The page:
Donor discrimination comes down to trust

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In 2017, the Australian Red Cross Blood Service began a review on its sexual activity deferrals. You would not be alone if you have not heard much since. As of June 2019, the Blood Service announced that it received the report from its external committee and would consider different options before its submission to the Therapeutic Goods Administration (TGA).

Close up of blood bag (Image credit: toeytoey2530 / Getty)Currently, the Blood Service's guideline defers people for 12 months based on its list of risky sexual activity. This includes men who have had sex with men (MSM) including anal or oral sex with or without a condom. This policy, however, has been accused of being discriminatory, an assessment with which I would agree.

The general principle behind blood donation deferrals is to either protect patients from infectious diseases or to protect potential donors from any possible complications. In the case of sexual activity deferrals, it is the former. In order to protect patients, the Blood Service tests all blood donations for HIV, Hepatitis B, and Hepatitis C. Syphilis and HTLV are also tested for, unless a donation is only being used to create plasma products.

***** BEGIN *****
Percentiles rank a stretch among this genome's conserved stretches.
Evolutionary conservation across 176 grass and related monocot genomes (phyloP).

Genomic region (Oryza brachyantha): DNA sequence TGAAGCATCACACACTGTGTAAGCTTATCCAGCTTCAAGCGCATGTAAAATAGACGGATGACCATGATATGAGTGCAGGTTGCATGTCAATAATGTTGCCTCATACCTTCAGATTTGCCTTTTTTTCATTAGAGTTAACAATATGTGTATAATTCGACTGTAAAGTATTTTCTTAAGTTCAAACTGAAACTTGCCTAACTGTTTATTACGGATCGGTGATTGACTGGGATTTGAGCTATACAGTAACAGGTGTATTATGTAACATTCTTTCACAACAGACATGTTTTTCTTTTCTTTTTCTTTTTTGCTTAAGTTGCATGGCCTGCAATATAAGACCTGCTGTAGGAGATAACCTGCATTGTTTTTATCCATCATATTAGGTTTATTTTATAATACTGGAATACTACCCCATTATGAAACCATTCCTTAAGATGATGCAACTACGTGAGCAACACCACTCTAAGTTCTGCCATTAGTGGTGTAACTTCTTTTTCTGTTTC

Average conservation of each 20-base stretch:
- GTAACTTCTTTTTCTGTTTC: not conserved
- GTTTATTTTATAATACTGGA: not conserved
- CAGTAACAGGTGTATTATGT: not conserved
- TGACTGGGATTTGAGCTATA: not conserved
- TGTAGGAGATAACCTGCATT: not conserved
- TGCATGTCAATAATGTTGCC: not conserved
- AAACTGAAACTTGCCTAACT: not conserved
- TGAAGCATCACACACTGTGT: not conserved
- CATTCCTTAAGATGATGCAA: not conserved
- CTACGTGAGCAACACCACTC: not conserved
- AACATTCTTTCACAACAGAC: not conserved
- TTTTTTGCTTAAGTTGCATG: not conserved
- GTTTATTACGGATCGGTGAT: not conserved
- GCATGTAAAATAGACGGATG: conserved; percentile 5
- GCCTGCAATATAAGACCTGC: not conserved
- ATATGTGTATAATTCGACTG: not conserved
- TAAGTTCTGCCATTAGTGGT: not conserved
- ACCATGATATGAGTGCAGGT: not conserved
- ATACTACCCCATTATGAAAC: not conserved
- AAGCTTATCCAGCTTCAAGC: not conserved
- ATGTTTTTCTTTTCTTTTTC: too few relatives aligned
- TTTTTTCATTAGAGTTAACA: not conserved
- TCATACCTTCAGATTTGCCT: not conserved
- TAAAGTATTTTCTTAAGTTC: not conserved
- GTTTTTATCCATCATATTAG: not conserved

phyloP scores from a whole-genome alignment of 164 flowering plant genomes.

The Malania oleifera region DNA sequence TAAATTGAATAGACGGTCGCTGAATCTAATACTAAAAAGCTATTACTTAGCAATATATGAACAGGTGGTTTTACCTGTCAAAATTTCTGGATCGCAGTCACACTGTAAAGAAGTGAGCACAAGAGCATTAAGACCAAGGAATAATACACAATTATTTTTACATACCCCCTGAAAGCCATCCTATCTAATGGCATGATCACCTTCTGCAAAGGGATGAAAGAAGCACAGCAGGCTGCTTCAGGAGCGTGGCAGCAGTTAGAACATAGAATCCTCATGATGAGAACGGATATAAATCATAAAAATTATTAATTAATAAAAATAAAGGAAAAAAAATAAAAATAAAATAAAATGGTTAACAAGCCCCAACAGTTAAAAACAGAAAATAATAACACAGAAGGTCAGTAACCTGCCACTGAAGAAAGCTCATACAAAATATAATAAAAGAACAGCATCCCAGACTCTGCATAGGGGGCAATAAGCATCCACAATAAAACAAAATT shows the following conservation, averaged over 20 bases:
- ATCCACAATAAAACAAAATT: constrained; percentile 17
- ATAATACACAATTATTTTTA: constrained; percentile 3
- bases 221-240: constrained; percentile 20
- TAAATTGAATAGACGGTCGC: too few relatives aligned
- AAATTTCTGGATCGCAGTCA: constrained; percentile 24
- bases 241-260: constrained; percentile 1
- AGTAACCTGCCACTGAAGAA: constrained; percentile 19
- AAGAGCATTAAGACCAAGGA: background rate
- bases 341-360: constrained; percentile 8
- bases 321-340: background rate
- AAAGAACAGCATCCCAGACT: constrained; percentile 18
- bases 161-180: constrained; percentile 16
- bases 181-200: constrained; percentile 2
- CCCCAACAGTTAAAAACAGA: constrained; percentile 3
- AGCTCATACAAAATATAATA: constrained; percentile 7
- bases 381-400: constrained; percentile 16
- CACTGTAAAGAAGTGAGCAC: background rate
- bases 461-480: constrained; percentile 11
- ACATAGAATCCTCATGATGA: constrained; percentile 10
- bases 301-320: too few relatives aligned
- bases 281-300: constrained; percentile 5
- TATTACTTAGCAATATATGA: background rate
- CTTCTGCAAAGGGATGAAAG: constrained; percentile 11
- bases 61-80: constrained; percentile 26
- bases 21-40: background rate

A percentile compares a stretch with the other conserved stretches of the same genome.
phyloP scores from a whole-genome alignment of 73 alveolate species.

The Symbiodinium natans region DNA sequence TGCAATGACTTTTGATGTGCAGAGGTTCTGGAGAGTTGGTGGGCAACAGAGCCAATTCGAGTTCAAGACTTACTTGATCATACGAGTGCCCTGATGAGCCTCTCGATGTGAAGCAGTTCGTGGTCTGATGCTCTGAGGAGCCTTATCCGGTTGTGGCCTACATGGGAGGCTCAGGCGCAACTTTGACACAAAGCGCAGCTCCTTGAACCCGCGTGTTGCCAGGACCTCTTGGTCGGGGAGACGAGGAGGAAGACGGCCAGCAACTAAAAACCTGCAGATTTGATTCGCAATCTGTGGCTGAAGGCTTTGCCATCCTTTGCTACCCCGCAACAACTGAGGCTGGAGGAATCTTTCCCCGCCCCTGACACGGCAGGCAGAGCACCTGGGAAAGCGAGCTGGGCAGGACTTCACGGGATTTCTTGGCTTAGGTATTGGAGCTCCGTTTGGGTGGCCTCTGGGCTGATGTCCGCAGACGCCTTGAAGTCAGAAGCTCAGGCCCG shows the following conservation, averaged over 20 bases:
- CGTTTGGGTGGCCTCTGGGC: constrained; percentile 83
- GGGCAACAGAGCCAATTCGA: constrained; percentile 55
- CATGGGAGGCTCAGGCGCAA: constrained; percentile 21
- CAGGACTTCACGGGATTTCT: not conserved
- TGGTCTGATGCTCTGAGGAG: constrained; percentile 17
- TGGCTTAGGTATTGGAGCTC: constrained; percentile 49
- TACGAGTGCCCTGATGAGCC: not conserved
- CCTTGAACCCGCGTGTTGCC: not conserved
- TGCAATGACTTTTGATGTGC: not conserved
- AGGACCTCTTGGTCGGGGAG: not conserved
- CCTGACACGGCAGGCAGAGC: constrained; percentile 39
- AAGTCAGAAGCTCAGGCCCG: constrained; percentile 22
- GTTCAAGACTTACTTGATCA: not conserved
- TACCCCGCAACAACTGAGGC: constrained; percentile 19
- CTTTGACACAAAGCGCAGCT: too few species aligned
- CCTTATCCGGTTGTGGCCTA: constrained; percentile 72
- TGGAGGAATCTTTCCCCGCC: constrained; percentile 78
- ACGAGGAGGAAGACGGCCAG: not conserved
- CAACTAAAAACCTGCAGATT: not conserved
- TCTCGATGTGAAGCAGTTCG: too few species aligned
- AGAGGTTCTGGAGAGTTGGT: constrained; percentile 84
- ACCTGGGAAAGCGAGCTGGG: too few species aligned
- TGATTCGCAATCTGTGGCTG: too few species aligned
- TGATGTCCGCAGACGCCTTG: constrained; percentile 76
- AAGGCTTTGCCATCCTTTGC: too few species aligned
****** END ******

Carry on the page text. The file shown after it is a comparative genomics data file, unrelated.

The primary argument for the MSM deferral is that gay and bisexual men have higher levels of HIV transmission and therefore pose a risk to patients. In a FAQ on the MSM deferral, the Blood Service suggests HIV as being the primary reason for this deferral. However, there is one point where the FAQ is somewhat misleading.

The Blood Service mentions that while it tests all donations for HIV, it cannot rely on testing alone. This is due to its window period, the time when a recent infection cannot be detected. However, what is not mentioned is the length of the window period for HIV.

Both HIV and Hepatitis C are normally considered to have maximum window periods of three months. In particular, fouth generation antigen/antibody HIV tests detect infections in 95 per cent of people by four weeks. However, these are nowhere near the 12-month deferral period the Blood Service has in place.

By this understanding, it would not make sense to have a deferral period of more than three months, or four months if you were being very cautious. If you could be certain of the accuracy of these tests, then regardless of the number of positive results, there would not be any increased risk to the blood supply.

 

"This not only perpetuates harmful stereotypes but ignores current HIV trends."

 

However, the issue seems to be with trust. A shorter deferral period or even an individual risk assessment would not negatively impact blood supply if risks were managed correctly and potential donors gave accurate information. If everyone who donated blood correctly identified when their last sexual contact was, and it was at least three months ago, then you could be sure that their test results were accurate.